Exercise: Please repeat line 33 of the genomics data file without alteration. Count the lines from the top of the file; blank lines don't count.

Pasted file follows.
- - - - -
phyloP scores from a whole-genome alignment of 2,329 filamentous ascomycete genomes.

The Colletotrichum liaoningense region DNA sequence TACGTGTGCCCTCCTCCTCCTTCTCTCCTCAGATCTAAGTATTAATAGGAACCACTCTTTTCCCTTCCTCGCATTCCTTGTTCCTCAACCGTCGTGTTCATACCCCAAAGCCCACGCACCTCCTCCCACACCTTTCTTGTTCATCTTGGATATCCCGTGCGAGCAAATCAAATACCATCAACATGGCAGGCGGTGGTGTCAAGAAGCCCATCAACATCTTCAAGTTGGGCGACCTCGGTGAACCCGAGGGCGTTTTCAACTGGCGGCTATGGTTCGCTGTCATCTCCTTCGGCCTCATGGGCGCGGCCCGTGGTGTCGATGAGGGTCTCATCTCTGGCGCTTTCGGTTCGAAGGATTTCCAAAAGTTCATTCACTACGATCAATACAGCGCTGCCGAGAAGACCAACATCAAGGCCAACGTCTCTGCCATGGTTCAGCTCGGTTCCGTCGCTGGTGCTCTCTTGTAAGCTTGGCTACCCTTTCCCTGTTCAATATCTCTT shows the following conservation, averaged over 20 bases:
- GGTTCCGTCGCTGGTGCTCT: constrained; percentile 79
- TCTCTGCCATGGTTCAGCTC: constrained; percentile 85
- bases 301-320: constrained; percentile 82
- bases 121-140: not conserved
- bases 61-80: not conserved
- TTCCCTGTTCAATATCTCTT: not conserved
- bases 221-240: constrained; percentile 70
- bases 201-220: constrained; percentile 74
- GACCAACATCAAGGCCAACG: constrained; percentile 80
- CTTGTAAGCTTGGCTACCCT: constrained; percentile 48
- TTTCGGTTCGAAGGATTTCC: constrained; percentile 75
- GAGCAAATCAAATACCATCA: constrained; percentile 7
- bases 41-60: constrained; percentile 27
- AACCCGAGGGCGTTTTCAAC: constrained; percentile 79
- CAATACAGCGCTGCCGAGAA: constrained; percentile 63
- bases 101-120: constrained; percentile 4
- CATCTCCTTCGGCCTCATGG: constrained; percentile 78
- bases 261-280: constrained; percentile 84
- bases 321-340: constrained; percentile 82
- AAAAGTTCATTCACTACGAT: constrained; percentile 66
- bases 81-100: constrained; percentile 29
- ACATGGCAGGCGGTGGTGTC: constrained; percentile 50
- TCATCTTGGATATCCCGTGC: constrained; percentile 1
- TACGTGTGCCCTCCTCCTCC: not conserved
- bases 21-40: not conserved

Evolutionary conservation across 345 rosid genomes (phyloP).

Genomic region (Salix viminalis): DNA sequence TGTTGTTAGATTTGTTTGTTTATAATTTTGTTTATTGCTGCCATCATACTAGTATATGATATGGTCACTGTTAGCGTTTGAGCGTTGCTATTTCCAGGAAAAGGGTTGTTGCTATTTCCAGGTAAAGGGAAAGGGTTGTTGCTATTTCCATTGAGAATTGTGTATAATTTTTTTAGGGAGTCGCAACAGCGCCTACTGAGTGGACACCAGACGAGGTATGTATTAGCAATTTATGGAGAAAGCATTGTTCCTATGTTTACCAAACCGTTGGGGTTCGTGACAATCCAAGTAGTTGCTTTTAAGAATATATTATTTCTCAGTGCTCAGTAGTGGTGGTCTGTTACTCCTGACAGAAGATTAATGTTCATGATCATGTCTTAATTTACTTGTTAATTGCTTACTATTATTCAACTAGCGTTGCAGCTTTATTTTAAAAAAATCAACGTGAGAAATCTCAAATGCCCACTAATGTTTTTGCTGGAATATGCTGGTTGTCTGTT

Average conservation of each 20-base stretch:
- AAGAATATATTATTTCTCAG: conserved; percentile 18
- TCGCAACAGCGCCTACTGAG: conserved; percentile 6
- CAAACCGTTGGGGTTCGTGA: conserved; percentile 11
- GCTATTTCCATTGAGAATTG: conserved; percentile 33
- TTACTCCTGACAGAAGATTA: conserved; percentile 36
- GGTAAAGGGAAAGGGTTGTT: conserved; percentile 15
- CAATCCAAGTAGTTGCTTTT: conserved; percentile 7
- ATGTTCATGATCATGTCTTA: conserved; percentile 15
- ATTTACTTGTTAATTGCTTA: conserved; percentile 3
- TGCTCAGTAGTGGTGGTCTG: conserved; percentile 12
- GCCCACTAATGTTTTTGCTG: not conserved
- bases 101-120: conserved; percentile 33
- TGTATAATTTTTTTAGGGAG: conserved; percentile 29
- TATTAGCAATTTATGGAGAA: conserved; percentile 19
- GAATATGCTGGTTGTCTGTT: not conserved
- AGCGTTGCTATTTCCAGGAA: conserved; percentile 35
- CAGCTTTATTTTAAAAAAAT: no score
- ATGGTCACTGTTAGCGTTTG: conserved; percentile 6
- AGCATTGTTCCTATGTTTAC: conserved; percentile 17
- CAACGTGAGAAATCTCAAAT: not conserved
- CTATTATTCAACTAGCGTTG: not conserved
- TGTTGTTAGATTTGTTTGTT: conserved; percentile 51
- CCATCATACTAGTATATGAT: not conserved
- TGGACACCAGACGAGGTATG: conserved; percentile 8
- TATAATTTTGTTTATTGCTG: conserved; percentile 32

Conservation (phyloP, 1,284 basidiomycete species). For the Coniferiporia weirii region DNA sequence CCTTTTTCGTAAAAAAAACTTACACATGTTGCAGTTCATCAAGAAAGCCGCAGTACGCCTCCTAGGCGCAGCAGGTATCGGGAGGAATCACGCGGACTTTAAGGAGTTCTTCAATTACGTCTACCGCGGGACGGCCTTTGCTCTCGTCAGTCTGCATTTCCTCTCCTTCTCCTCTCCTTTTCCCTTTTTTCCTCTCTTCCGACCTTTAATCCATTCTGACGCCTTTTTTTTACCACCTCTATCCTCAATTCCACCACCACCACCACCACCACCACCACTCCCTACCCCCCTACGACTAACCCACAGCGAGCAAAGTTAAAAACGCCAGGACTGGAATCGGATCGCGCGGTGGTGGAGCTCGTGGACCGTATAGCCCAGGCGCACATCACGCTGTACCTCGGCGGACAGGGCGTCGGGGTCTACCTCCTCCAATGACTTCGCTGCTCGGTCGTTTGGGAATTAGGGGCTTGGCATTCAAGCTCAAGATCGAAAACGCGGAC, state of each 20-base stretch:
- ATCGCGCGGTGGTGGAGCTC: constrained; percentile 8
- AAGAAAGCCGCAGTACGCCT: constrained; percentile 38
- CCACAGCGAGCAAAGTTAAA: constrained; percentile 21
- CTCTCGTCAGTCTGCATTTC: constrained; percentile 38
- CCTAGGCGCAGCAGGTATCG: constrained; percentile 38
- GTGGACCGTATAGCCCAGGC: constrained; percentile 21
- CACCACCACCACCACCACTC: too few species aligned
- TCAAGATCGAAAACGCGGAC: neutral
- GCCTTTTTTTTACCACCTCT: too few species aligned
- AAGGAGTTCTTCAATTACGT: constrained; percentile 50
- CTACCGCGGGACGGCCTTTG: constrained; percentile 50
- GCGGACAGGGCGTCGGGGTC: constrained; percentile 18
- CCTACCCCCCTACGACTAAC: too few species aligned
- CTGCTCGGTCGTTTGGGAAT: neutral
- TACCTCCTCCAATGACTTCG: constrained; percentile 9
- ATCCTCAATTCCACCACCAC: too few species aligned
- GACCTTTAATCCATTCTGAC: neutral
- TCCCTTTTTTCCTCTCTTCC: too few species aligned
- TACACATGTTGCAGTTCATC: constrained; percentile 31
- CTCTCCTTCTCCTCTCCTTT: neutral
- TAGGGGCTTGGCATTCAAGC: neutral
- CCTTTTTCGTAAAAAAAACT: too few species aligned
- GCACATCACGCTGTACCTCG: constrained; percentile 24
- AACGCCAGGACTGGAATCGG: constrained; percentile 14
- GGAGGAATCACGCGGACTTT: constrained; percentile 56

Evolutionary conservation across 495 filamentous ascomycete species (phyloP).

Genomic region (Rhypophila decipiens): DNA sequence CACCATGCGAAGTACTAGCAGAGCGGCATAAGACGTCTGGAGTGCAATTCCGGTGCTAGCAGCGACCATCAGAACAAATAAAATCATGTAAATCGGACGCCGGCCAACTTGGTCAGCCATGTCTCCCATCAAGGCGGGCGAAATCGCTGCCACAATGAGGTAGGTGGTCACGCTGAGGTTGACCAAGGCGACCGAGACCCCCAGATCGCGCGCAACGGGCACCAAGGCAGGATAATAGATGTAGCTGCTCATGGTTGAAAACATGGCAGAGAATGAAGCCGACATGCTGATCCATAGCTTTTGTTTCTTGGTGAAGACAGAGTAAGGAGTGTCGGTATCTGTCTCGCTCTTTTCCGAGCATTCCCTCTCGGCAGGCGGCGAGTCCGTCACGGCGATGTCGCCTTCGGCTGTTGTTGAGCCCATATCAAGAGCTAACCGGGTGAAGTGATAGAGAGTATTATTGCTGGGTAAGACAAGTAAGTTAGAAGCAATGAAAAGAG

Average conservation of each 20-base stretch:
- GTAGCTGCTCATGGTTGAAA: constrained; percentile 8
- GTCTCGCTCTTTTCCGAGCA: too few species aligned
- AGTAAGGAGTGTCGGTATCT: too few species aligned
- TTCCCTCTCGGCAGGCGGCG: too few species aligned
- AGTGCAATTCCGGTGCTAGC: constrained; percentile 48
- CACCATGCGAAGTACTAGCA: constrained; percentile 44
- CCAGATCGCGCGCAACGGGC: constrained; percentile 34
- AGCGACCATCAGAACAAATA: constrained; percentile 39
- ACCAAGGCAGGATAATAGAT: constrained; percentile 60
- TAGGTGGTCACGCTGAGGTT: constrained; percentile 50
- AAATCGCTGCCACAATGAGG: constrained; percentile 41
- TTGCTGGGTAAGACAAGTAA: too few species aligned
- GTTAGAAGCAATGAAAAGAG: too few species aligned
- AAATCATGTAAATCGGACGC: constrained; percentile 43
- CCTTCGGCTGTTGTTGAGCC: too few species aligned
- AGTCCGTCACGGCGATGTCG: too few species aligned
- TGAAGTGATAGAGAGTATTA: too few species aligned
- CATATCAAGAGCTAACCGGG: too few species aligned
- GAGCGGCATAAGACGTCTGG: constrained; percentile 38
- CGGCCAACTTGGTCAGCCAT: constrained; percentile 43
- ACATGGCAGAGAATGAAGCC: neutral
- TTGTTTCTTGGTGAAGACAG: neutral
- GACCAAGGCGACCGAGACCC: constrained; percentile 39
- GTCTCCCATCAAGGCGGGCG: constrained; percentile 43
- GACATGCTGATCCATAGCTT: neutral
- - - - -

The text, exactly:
- CAAACCGTTGGGGTTCGTGA: conserved; percentile 11